South Korea to miss out on Chinese tourists’ big Golden Week spending as political tensions linger
South Korea is likely to miss out on a share of the estimated 590 billion yuan (US$90 billion) that Chinese tourists will spend both overseas and at home during the eight-day national day holiday period that begins on October 1, because of political tensions between the two countries.
South Korea’s decision earlier this year to deploy the US THAAD missile defence system to counter North Korean threats sparked a fierce protest from China, which saw the system as a threat to its security.
Beijing promptly banned the sale of package tours to South Korea in March, resulting in the number of Chinese visitors falling 20.9 per cent to 7.76 million in the January to July period, according to China’s National Tourism Administration. That compared to an increase of 5.1 per cent in the number of outbound Chinese tourists, to 62.03 million, in the same period.
Package tours remain suspended, but individuals can book trips to South Korea.
“I think it is fair to say that the longer the THAAD issue continues, the more challenging it is for Korean companies to make their plans targeting Chinese consumers,” said Oliver Matthew, head of Asia consumer research at CLSA.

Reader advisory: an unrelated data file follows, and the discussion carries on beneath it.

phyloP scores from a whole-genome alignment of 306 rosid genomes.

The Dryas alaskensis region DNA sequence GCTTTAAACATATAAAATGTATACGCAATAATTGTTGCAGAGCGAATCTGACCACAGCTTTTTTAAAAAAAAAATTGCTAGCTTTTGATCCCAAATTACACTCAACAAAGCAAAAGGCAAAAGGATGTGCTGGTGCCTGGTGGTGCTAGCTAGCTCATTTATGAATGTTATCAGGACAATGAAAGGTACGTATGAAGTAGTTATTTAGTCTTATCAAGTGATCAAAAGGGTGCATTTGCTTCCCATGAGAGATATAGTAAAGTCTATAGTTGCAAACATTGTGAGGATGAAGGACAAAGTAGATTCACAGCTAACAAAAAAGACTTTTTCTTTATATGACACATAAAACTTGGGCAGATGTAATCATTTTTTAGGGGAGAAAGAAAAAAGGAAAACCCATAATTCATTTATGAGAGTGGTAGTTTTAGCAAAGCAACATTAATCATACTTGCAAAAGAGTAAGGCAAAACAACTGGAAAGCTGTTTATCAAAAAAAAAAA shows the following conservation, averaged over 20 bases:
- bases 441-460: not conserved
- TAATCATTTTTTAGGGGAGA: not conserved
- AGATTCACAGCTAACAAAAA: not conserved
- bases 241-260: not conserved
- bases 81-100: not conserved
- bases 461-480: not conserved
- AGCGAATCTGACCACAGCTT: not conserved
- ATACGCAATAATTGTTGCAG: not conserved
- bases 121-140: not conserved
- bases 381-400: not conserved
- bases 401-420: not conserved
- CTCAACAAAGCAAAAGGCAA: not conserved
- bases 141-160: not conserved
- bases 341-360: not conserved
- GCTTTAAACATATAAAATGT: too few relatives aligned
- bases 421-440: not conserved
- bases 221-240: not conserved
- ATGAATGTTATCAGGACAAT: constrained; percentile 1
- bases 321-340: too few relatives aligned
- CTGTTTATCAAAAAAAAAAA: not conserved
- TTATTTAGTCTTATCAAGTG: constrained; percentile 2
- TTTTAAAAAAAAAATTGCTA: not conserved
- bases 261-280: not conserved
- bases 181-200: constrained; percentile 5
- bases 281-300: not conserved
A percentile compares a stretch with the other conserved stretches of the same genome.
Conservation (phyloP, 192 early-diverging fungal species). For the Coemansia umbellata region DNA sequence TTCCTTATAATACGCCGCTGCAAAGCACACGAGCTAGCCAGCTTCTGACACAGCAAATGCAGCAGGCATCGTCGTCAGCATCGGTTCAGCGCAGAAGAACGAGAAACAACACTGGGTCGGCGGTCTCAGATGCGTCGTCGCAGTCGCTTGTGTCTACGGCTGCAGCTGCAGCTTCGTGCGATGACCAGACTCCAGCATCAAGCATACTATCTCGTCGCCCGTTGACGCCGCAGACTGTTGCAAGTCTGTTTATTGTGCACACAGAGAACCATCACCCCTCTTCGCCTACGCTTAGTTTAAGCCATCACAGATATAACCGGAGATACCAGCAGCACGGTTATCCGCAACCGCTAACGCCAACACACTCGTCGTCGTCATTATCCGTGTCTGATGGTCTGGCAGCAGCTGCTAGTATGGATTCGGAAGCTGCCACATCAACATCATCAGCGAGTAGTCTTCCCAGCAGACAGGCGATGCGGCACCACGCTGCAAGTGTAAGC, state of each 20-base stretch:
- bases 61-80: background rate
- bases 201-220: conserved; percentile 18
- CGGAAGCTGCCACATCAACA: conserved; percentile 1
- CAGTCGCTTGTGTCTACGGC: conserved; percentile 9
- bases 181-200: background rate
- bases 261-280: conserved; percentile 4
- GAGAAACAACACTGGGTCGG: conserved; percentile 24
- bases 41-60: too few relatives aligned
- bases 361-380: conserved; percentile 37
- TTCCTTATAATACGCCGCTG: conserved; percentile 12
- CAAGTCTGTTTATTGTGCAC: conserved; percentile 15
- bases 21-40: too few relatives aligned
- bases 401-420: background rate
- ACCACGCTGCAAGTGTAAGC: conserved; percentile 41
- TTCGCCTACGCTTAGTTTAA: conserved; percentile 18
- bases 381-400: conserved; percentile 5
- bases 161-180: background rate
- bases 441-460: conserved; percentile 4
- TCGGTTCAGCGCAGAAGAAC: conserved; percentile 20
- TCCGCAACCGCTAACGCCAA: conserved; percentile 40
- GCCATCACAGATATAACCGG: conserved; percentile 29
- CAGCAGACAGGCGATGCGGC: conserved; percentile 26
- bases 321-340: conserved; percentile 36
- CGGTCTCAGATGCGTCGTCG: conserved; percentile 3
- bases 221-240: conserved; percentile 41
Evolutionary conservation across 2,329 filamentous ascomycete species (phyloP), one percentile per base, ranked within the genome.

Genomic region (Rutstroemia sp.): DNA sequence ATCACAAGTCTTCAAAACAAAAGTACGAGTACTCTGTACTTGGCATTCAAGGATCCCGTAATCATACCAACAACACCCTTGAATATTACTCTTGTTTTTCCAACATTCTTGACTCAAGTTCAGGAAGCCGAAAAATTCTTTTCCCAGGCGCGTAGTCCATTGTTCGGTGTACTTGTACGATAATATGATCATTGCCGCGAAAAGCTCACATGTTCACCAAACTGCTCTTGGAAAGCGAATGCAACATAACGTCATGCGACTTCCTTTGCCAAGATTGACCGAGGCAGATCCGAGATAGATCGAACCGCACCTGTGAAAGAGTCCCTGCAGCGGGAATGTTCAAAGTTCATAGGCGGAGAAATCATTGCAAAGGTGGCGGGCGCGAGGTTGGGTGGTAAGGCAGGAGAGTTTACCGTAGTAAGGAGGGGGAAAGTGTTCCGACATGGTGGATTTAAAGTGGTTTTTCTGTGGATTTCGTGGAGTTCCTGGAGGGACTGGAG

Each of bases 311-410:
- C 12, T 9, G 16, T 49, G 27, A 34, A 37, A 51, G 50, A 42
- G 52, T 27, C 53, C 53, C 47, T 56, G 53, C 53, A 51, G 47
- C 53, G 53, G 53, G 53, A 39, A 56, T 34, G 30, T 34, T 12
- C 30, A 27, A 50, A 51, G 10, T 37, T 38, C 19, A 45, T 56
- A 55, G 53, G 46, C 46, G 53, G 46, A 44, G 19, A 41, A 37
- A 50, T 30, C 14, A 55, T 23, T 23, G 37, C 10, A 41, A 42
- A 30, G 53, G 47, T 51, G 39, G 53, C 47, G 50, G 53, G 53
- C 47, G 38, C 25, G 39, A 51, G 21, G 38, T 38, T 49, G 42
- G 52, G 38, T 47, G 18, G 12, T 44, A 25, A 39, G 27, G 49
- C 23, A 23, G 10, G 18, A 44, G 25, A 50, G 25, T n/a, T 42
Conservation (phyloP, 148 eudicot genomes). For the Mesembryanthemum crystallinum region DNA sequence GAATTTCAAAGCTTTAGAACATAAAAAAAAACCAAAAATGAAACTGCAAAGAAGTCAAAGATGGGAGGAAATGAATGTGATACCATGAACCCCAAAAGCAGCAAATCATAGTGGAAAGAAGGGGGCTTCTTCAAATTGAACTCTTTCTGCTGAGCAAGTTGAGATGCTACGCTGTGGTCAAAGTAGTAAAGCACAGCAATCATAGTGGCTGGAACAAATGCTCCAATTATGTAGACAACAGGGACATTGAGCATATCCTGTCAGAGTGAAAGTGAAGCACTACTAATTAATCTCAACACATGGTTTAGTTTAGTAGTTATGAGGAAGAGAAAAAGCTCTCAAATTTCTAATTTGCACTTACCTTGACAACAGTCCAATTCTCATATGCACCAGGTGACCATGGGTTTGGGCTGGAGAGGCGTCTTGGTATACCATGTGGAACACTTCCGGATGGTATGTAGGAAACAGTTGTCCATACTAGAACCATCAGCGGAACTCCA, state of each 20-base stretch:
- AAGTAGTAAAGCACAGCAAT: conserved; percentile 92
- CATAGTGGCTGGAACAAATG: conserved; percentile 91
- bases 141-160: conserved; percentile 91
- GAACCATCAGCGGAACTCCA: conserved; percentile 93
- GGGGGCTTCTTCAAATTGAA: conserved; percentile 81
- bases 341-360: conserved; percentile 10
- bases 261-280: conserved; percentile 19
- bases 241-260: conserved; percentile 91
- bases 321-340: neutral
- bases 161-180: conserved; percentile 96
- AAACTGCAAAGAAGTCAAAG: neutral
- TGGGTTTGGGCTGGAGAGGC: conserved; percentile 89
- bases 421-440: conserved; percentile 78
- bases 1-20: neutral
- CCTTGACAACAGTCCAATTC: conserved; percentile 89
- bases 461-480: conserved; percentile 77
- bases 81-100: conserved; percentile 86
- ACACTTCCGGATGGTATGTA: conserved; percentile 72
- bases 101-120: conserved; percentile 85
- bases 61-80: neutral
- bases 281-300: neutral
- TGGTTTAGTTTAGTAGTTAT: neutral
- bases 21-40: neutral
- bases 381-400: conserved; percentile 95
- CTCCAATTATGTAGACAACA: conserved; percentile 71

“But our surveys show Chinese consumers will spend more on cosmetics, and many Korean brands offer differentiation and will still succeed regardless of politics.” he added.
Chinese online travel service Ctrip predicted a fall of around 70 per cent in the number of Chinese tourists to South Korea during the national day holiday, one of the peak travel times for Chinese.
“Other major Southeast Asian countries will be the biggest winners,” Ctrip said in a report, naming
Thailand, Japan and Singapore as the top three destinations, followed by the US.
It expects more than 6 million Chinese will go abroad in the holiday period, which has long been dubbed “Golden Week” because of the massive business potential the holiday brings.
The China Tourism Academy, a top think tank on the tourism sector, expects 710 million trips will be made by Chinese both overseas and domestically during the holiday, generating some 590 billion yuan in spending.
A staff member at China’s state run China Travel Service, one of the country’s biggest travel agencies, said that no group tours to South Korea would be offered at the moment.
“I am not sure if this is because of China’s national policy,” the staff member said. “But I do know no agency would want to do any package deal business.”
However, personal travel to South Korea is still allowed and tickets and hotels can be booked freely, the person said.
A search for “South Korea tour groups” on Tuniu.com, a rival of Ctrip that also offers online hotel booking and flight tickets, produced 31 results, with most of the entries being visa services and none being package tours. This compared to 4,798 package deals for Thailand on offer on Tuniu.com.